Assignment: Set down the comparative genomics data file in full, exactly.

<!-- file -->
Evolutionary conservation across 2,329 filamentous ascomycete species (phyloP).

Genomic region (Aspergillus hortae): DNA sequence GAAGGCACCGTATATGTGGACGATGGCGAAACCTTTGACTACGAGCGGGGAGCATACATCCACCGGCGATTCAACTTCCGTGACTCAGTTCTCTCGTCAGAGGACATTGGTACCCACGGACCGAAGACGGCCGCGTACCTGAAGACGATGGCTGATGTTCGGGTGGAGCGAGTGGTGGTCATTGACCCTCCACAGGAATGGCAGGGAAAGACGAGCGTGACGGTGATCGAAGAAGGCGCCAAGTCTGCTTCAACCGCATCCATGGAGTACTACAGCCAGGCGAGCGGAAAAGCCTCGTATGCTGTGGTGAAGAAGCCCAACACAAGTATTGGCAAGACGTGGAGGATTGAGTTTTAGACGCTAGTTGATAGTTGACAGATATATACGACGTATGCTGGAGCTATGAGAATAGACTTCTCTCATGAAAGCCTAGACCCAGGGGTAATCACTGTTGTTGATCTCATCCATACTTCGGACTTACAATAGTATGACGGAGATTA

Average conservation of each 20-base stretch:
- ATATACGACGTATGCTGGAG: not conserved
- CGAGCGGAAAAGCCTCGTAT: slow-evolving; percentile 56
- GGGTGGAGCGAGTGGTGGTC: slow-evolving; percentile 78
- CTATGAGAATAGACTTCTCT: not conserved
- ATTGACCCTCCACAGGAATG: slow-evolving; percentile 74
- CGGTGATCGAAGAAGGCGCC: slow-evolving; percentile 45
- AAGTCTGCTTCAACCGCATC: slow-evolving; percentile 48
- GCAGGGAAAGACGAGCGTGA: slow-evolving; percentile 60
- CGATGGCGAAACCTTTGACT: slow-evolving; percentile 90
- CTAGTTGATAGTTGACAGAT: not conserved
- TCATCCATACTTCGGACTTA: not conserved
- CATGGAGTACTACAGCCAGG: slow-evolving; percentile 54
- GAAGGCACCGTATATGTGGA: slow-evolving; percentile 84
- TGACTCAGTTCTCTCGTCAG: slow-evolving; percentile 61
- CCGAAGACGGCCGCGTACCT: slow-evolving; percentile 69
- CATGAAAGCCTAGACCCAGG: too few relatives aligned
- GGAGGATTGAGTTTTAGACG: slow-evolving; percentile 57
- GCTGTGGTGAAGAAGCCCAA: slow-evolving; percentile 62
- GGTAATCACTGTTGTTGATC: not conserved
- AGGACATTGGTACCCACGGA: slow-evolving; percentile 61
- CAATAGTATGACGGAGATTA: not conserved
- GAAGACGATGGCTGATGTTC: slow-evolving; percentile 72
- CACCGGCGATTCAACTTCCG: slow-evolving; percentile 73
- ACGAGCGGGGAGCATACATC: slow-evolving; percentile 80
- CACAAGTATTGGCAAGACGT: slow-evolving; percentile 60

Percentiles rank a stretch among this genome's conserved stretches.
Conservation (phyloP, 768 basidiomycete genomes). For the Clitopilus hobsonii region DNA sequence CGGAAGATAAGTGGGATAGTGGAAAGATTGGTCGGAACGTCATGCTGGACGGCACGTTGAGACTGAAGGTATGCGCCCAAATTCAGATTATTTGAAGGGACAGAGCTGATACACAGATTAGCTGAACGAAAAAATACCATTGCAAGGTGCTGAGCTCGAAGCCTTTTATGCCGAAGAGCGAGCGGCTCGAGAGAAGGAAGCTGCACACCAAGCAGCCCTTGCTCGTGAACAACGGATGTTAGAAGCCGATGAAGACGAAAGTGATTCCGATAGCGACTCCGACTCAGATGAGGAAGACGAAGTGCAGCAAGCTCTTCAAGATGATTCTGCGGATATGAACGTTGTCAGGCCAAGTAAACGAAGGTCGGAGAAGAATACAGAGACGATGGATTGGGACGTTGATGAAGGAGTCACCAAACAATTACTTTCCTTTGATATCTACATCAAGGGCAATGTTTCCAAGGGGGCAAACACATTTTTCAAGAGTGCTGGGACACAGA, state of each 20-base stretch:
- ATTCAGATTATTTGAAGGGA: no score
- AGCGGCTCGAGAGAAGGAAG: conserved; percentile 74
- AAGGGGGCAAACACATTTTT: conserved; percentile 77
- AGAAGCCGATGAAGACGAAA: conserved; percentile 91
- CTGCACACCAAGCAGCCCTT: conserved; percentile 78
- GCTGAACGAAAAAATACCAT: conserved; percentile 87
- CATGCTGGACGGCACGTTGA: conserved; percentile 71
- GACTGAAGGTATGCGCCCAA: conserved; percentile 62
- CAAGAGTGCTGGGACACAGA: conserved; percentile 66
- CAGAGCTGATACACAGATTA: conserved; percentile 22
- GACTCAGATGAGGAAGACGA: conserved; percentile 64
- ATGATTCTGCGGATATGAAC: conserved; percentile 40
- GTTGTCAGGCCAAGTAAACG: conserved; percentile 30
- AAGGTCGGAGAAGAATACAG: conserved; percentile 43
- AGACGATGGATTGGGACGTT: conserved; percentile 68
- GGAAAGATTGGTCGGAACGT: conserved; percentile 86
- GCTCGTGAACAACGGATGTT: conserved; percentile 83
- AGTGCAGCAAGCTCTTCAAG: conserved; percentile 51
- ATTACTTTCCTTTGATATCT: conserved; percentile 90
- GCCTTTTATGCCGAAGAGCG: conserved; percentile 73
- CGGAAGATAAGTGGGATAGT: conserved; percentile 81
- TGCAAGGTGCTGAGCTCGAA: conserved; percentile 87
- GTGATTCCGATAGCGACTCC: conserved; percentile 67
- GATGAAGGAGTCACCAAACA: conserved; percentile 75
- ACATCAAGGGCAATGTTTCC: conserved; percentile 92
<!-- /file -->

Evolutionary conservation across 2,329 filamentous ascomycete species (phyloP).

Genomic region (Aspergillus hortae): DNA sequence GAAGGCACCGTATATGTGGACGATGGCGAAACCTTTGACTACGAGCGGGGAGCATACATCCACCGGCGATTCAACTTCCGTGACTCAGTTCTCTCGTCAGAGGACATTGGTACCCACGGACCGAAGACGGCCGCGTACCTGAAGACGATGGCTGATGTTCGGGTGGAGCGAGTGGTGGTCATTGACCCTCCACAGGAATGGCAGGGAAAGACGAGCGTGACGGTGATCGAAGAAGGCGCCAAGTCTGCTTCAACCGCATCCATGGAGTACTACAGCCAGGCGAGCGGAAAAGCCTCGTATGCTGTGGTGAAGAAGCCCAACACAAGTATTGGCAAGACGTGGAGGATTGAGTTTTAGACGCTAGTTGATAGTTGACAGATATATACGACGTATGCTGGAGCTATGAGAATAGACTTCTCTCATGAAAGCCTAGACCCAGGGGTAATCACTGTTGTTGATCTCATCCATACTTCGGACTTACAATAGTATGACGGAGATTA

Average conservation of each 20-base stretch:
- ATATACGACGTATGCTGGAG: not conserved
- CGAGCGGAAAAGCCTCGTAT: slow-evolving; percentile 56
- GGGTGGAGCGAGTGGTGGTC: slow-evolving; percentile 78
- CTATGAGAATAGACTTCTCT: not conserved
- ATTGACCCTCCACAGGAATG: slow-evolving; percentile 74
- CGGTGATCGAAGAAGGCGCC: slow-evolving; percentile 45
- AAGTCTGCTTCAACCGCATC: slow-evolving; percentile 48
- GCAGGGAAAGACGAGCGTGA: slow-evolving; percentile 60
- CGATGGCGAAACCTTTGACT: slow-evolving; percentile 90
- CTAGTTGATAGTTGACAGAT: not conserved
- TCATCCATACTTCGGACTTA: not conserved
- CATGGAGTACTACAGCCAGG: slow-evolving; percentile 54
- GAAGGCACCGTATATGTGGA: slow-evolving; percentile 84
- TGACTCAGTTCTCTCGTCAG: slow-evolving; percentile 61
- CCGAAGACGGCCGCGTACCT: slow-evolving; percentile 69
- CATGAAAGCCTAGACCCAGG: too few relatives aligned
- GGAGGATTGAGTTTTAGACG: slow-evolving; percentile 57
- GCTGTGGTGAAGAAGCCCAA: slow-evolving; percentile 62
- GGTAATCACTGTTGTTGATC: not conserved
- AGGACATTGGTACCCACGGA: slow-evolving; percentile 61
- CAATAGTATGACGGAGATTA: not conserved
- GAAGACGATGGCTGATGTTC: slow-evolving; percentile 72
- CACCGGCGATTCAACTTCCG: slow-evolving; percentile 73
- ACGAGCGGGGAGCATACATC: slow-evolving; percentile 80
- CACAAGTATTGGCAAGACGT: slow-evolving; percentile 60

Percentiles rank a stretch among this genome's conserved stretches.
Conservation (phyloP, 768 basidiomycete genomes). For the Clitopilus hobsonii region DNA sequence CGGAAGATAAGTGGGATAGTGGAAAGATTGGTCGGAACGTCATGCTGGACGGCACGTTGAGACTGAAGGTATGCGCCCAAATTCAGATTATTTGAAGGGACAGAGCTGATACACAGATTAGCTGAACGAAAAAATACCATTGCAAGGTGCTGAGCTCGAAGCCTTTTATGCCGAAGAGCGAGCGGCTCGAGAGAAGGAAGCTGCACACCAAGCAGCCCTTGCTCGTGAACAACGGATGTTAGAAGCCGATGAAGACGAAAGTGATTCCGATAGCGACTCCGACTCAGATGAGGAAGACGAAGTGCAGCAAGCTCTTCAAGATGATTCTGCGGATATGAACGTTGTCAGGCCAAGTAAACGAAGGTCGGAGAAGAATACAGAGACGATGGATTGGGACGTTGATGAAGGAGTCACCAAACAATTACTTTCCTTTGATATCTACATCAAGGGCAATGTTTCCAAGGGGGCAAACACATTTTTCAAGAGTGCTGGGACACAGA, state of each 20-base stretch:
- ATTCAGATTATTTGAAGGGA: no score
- AGCGGCTCGAGAGAAGGAAG: conserved; percentile 74
- AAGGGGGCAAACACATTTTT: conserved; percentile 77
- AGAAGCCGATGAAGACGAAA: conserved; percentile 91
- CTGCACACCAAGCAGCCCTT: conserved; percentile 78
- GCTGAACGAAAAAATACCAT: conserved; percentile 87
- CATGCTGGACGGCACGTTGA: conserved; percentile 71
- GACTGAAGGTATGCGCCCAA: conserved; percentile 62
- CAAGAGTGCTGGGACACAGA: conserved; percentile 66
- CAGAGCTGATACACAGATTA: conserved; percentile 22
- GACTCAGATGAGGAAGACGA: conserved; percentile 64
- ATGATTCTGCGGATATGAAC: conserved; percentile 40
- GTTGTCAGGCCAAGTAAACG: conserved; percentile 30
- AAGGTCGGAGAAGAATACAG: conserved; percentile 43
- AGACGATGGATTGGGACGTT: conserved; percentile 68
- GGAAAGATTGGTCGGAACGT: conserved; percentile 86
- GCTCGTGAACAACGGATGTT: conserved; percentile 83
- AGTGCAGCAAGCTCTTCAAG: conserved; percentile 51
- ATTACTTTCCTTTGATATCT: conserved; percentile 90
- GCCTTTTATGCCGAAGAGCG: conserved; percentile 73
- CGGAAGATAAGTGGGATAGT: conserved; percentile 81
- TGCAAGGTGCTGAGCTCGAA: conserved; percentile 87
- GTGATTCCGATAGCGACTCC: conserved; percentile 67
- GATGAAGGAGTCACCAAACA: conserved; percentile 75
- ACATCAAGGGCAATGTTTCC: conserved; percentile 92